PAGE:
Sometimes it’s nice to divide the space between two roommates, particularly if one likes to study and one likes to socialize.  Once again, dividing the space can make each half look miniscule, so consider ways to divide it with a see-through or translucent means.  A screen, a book shelf, translucent (96” long) curtains hung from the ceiling using removable hooks or even placing a piece of furniture like a desk perpendicular to a wall can create a feeling to two separate spaces while leaving it open concept.
Photo credit:

Photo credit:

Go Vertical on the Walls
Let’s be serious: virtually any dorm room is not going to provide as much storage space as is needed, whether it’s closet space, space for folded clothes, or space for equipment. To keep the floors as open as possible, there are many companies that make storage bins of various sizes and colors.  Go all the way to the ceiling if you can, so you utilize the vertical space on the walls.

Photo credit: Ikea

Wall Art
Idea 1: You can find frames very reasonably ($) at places like Marshalls, Home Goods, or even Target. Adding a mat gives anything a sense of importance.  Consider framing wall paper, wrapping paper, or blowing a photo you love.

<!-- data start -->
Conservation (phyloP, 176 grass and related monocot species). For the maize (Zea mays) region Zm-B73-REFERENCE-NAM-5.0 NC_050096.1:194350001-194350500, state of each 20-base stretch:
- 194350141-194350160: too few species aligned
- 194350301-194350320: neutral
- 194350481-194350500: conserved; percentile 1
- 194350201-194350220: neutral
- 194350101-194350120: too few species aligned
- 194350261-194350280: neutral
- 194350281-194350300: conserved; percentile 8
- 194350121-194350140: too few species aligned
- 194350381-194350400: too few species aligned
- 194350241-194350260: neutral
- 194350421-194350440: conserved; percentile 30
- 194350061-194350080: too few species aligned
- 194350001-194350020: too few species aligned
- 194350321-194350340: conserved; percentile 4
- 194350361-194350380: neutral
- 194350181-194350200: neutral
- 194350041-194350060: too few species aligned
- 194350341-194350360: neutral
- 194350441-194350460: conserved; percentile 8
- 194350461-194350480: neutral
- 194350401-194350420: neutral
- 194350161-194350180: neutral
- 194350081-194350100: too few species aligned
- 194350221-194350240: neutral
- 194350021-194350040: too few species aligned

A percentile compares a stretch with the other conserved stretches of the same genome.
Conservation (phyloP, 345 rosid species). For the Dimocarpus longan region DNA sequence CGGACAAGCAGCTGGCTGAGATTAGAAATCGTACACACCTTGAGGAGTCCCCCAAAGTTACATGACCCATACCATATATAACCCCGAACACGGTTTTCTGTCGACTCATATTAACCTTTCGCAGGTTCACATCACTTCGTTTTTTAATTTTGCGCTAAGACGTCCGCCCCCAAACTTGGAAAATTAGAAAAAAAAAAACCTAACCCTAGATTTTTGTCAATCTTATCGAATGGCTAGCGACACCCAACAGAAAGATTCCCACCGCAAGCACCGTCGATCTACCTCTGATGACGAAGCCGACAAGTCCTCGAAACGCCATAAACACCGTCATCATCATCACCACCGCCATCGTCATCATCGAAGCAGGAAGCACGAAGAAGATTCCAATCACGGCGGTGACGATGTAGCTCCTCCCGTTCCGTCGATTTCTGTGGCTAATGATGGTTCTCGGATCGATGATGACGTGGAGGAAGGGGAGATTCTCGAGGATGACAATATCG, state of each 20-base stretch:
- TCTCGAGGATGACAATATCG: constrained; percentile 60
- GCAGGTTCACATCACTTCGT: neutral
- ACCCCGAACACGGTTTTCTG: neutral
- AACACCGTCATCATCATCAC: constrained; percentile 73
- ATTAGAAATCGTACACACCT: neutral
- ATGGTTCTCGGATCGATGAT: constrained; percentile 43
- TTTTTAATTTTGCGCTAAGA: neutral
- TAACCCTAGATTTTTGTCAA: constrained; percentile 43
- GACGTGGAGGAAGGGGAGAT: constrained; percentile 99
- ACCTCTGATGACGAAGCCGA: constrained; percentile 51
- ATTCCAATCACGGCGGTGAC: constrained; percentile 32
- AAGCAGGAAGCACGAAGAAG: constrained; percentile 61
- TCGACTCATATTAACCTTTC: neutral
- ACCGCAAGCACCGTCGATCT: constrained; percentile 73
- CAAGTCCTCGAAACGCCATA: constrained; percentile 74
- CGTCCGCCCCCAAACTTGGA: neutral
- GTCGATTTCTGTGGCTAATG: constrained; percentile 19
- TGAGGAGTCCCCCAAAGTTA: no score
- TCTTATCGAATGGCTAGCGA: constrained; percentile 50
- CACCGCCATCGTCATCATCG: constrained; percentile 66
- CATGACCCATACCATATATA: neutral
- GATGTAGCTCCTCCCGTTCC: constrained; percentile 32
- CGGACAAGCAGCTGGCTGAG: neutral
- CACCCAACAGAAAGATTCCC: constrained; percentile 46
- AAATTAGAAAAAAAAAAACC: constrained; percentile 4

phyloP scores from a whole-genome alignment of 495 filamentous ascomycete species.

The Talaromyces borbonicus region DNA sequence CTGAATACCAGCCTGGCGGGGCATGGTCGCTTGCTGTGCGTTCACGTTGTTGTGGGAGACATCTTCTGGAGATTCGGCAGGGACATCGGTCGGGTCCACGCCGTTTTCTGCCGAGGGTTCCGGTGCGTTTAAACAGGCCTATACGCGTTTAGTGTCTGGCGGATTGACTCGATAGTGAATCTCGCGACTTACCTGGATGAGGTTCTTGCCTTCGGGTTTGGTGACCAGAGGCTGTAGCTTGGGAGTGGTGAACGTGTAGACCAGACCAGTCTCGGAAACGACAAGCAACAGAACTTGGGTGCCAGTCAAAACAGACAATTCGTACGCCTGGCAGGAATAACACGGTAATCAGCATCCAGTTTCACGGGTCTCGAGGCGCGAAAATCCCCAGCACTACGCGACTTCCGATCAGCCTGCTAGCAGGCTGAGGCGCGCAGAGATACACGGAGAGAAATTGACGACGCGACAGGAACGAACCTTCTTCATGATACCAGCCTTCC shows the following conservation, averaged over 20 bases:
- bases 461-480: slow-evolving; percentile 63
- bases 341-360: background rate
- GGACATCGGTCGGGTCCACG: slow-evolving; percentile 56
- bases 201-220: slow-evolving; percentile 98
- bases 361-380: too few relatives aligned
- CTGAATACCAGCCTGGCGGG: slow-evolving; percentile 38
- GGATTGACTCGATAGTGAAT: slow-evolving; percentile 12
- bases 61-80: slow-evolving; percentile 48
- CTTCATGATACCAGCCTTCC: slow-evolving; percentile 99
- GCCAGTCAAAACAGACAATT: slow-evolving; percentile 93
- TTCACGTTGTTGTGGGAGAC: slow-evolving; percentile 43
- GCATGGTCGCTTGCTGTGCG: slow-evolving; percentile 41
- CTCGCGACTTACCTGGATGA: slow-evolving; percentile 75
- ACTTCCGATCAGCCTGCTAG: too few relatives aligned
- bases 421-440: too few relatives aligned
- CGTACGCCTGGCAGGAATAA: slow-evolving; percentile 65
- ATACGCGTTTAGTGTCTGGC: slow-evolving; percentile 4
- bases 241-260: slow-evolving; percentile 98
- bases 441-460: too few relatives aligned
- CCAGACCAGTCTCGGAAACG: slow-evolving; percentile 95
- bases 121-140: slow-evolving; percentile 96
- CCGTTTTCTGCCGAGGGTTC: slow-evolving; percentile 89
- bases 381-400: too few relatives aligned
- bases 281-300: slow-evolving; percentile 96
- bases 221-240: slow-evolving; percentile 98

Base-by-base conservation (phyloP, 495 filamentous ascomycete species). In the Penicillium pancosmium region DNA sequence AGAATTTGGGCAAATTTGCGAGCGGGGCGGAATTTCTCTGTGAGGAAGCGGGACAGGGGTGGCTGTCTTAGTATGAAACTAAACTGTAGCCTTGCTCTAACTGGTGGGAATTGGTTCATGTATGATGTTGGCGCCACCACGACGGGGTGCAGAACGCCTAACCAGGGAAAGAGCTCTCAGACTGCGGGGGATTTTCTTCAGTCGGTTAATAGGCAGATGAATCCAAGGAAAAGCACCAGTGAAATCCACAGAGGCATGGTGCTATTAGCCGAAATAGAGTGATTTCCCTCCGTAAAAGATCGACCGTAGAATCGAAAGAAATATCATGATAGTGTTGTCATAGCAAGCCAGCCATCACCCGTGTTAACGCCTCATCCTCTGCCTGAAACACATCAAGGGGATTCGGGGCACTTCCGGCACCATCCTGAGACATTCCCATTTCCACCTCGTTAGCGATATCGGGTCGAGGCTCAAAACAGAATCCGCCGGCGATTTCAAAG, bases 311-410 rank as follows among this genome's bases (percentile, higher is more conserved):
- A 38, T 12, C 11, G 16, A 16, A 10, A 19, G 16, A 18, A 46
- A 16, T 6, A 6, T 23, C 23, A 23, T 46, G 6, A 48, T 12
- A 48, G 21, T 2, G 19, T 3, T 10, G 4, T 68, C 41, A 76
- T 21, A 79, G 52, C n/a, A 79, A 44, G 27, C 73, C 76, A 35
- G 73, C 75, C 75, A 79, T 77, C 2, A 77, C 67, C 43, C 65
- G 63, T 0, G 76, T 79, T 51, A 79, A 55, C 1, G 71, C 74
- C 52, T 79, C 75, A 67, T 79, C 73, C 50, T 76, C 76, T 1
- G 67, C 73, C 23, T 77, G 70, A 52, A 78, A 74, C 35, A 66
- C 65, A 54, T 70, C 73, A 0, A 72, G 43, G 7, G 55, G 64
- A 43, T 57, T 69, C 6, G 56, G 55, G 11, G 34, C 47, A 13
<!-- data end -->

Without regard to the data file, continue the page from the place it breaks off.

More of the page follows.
Idea 2: Using removable adhesive strips, attach cork board to the wall.  You can frame it or not, paint it to match a color scheme if your roommate and you can agree on a color scheme. Then use push pins to tack up your favorite little things in a collage, which can change as the seasons change or as you have new experiences.  You can even hang your necklaces and such on removable hooks on the wall.
Idea 3: Develop a design on anything from your entry door, your dorm-sized fridge, or the sides of those plastic storage bins to create some pizzazz using Washi tape.  It can be a fun project for you and your room mate.
Idea 4: The world of peel and stick (that aren’t permanent) can help you create graphics or an overall look of wallpaper in your spaces.They even have lots of peel and stick removable wallpaper, although one has to go to some work for this project.
Photo credit: Pottery Barn

Photo credit: Wall Candy Arts

In Conclusion:
Not sure where to start? Go back to my July 4 entry to read "Nine Decorating Tips for Furnishing Small Spaces."  Designers at can suggest all kinds of possible arrangements, have a lot of very cool multi-use furniture, and color scheme ideas to get your creative juices flowing. What are your questions or comments on dorm room decor?  If you want or need help decorating your child’s dorm room, or selecting, designing or remodeling your home, please contact me at and we'll set up an initial consultation....and please follow this blog for the latest home improvements! 

Sunday, July 17, 2016

I Love Asian Design Style!